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How Your Computer Boots

When you press the power button on your computer, power is provided to all the components and the boot process begins. This process happens basically as follows:

As soon as power is supplied to your main system board, a process called the Power On Self Test (POST) begins. This process is controlled by read-only memory (ROM) chips on the main board that test the more important pieces of hardware on the computer.

Control of the testing process is first passed to your graphics adapter so that it can test itself. This is why the first screen you see on starting a computer is usually a blank screen with information on your graphics adapter at the top.

Next, control is passed back to the regular POST routine and the main POST screen appears, similar to the screen shown in Figure 6.1.

Figure 6.1. The main POST screen when starting a computer.

The POST routine tests your processor and displays the processor version on your screen.

Once the processor test is complete, POST hands control of your system over to the Basic Input Output System (BIOS). BIOS is firmware coded on a chip on your main board that controls the behavior of your computer before any software loads and the basic configuration settings for most of the hardware attached to the computer (e.g., hard drives, CD-ROM drives, parallel and serial ports, memory, and so on). If, during setup, you hit the Delete key (or whatever key enters setup on your computer), it is the BIOS settings that will appear for you to configure.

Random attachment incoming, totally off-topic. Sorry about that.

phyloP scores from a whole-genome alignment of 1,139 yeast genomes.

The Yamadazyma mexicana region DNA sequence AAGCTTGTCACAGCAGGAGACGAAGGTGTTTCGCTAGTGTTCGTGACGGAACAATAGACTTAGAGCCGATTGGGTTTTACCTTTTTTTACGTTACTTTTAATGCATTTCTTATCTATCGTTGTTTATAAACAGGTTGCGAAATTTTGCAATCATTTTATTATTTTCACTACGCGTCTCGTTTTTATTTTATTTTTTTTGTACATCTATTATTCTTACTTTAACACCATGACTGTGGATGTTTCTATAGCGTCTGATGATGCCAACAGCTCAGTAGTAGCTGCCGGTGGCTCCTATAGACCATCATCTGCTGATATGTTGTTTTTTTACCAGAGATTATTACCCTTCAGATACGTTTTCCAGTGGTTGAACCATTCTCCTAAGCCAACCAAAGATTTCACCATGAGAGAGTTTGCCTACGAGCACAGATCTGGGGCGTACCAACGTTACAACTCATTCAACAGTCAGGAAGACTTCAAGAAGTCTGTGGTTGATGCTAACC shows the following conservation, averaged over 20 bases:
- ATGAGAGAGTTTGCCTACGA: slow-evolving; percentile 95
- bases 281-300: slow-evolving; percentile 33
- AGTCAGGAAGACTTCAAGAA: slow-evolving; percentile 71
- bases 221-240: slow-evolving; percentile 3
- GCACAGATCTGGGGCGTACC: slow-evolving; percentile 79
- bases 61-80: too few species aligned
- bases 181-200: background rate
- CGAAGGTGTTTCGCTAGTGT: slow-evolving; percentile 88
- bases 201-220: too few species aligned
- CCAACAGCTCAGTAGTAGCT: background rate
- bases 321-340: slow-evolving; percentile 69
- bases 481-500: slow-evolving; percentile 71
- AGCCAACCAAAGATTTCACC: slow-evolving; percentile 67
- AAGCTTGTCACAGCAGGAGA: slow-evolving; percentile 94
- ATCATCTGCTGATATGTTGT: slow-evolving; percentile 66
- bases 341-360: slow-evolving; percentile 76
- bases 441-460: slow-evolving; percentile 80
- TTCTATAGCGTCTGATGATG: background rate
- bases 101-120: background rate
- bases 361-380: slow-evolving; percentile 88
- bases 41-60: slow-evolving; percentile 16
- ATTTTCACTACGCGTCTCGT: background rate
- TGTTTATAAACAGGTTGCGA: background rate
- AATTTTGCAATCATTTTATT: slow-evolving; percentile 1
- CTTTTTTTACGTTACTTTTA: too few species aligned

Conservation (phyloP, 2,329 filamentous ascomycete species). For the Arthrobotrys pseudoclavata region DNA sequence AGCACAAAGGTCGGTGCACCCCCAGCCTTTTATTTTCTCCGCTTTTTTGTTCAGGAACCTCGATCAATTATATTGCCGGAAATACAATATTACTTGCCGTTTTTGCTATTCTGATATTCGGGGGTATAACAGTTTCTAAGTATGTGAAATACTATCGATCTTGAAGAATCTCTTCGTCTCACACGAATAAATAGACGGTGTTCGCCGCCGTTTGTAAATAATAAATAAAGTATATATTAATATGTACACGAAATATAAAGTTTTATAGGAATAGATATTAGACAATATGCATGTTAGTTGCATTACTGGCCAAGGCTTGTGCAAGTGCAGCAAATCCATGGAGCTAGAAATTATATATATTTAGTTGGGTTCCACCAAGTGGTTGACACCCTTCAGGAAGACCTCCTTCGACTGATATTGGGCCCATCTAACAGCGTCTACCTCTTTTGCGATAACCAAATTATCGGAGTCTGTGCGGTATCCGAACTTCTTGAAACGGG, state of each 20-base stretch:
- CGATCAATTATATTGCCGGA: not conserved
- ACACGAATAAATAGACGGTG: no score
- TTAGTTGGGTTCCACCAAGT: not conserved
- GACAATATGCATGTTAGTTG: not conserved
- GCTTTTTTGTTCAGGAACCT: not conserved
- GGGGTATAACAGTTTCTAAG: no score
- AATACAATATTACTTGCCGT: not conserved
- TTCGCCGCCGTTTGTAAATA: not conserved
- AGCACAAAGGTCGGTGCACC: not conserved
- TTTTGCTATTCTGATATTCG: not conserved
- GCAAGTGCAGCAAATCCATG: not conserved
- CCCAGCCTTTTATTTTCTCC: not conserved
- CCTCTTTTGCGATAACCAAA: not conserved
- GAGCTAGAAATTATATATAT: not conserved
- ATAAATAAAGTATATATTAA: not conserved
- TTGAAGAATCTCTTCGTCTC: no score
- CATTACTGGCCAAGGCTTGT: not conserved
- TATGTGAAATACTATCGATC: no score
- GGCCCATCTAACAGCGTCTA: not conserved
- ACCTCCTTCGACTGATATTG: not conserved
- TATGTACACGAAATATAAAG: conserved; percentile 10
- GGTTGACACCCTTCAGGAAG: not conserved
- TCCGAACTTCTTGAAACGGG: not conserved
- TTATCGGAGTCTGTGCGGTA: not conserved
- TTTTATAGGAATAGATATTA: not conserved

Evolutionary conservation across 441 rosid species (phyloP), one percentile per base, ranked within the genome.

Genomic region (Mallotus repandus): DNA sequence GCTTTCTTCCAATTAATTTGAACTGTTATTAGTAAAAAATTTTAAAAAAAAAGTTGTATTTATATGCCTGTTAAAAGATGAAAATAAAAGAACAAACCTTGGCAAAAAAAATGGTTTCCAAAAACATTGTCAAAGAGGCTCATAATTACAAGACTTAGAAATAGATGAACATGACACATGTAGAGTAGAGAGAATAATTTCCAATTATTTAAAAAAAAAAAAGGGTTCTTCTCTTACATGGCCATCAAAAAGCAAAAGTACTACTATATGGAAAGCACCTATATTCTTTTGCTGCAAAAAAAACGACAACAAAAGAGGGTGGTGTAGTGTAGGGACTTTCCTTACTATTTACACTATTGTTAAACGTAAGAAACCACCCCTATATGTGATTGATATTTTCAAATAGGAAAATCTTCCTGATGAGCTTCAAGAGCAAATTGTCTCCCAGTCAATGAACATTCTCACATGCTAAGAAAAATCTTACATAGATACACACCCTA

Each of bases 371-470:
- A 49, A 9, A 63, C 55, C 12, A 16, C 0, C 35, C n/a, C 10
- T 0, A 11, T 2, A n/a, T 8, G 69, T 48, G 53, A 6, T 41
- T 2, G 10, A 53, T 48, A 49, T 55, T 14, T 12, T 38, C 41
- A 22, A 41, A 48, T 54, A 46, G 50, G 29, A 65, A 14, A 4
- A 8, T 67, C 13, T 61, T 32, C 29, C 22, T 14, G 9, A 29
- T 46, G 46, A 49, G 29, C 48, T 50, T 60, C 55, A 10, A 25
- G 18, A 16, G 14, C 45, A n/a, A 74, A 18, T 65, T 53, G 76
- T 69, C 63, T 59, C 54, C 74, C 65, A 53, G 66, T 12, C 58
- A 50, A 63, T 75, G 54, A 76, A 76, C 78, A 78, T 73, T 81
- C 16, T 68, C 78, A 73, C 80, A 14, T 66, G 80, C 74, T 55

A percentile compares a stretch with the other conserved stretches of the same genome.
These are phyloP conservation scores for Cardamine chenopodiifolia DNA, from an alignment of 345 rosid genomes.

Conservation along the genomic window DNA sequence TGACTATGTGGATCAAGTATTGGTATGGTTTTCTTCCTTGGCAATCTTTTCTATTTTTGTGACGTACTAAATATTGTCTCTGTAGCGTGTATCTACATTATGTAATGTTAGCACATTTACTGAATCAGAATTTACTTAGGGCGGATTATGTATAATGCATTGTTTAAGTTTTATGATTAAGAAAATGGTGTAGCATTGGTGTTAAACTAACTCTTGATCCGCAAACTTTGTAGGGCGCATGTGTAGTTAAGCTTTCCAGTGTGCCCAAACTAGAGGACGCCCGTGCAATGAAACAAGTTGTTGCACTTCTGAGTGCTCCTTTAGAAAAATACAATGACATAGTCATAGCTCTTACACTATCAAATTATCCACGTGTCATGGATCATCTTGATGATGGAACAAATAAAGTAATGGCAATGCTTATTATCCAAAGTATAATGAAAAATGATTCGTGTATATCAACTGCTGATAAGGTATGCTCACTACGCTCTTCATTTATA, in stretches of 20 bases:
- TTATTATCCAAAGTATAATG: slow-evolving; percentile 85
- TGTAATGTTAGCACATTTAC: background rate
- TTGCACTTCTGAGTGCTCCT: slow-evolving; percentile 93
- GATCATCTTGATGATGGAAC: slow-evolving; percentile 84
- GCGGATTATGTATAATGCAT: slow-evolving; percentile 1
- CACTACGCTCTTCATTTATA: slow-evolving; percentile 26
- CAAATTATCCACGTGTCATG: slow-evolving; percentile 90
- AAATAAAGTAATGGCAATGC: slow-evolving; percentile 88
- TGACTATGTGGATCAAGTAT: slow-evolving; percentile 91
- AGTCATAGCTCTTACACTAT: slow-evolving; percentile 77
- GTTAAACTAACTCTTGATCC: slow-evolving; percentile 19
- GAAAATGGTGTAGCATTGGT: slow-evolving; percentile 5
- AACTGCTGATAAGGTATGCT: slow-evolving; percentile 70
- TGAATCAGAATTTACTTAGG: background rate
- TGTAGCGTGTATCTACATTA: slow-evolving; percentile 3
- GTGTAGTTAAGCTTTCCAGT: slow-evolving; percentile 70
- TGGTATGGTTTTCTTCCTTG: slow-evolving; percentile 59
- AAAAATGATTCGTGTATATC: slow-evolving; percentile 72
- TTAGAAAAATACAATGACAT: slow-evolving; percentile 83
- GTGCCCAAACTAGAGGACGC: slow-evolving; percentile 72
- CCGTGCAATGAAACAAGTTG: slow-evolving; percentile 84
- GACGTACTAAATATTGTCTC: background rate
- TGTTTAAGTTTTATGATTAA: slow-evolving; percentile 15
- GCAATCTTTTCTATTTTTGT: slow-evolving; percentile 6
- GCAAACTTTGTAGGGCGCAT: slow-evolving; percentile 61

Assuming you do not enter the BIOS setup, BIOS next tests your memory. This step (the memory countdown) is probably the one you are most familiar with. The memory is displayed on the next line after the processor.

BIOS then proceeds to check the connection to your various hard drives, CD drives, and floppy drives. If the connections are not present or are different from what is listed in the BIOS settings, you will get an error message and the boot process won't continue. You will have to enter BIOS setup to fix things.

Assuming all goes well, BIOS next displays a screen that summarizes the state of your system.

BIOS then calls a special code, named the BIOS operating system bootstrap interrupt (Int 19h). This code first finds a bootable disk using the guidelines for which drive should be booted first as set in the BIOS settings.

Once BIOS finds a bootable disk, it loads the program found at the Master Boot Record (MBR) of the disk into your computer's memory, and then passes control of the computer to that program. The startup phase now passes from the booting of your computer to the booting of Windows.



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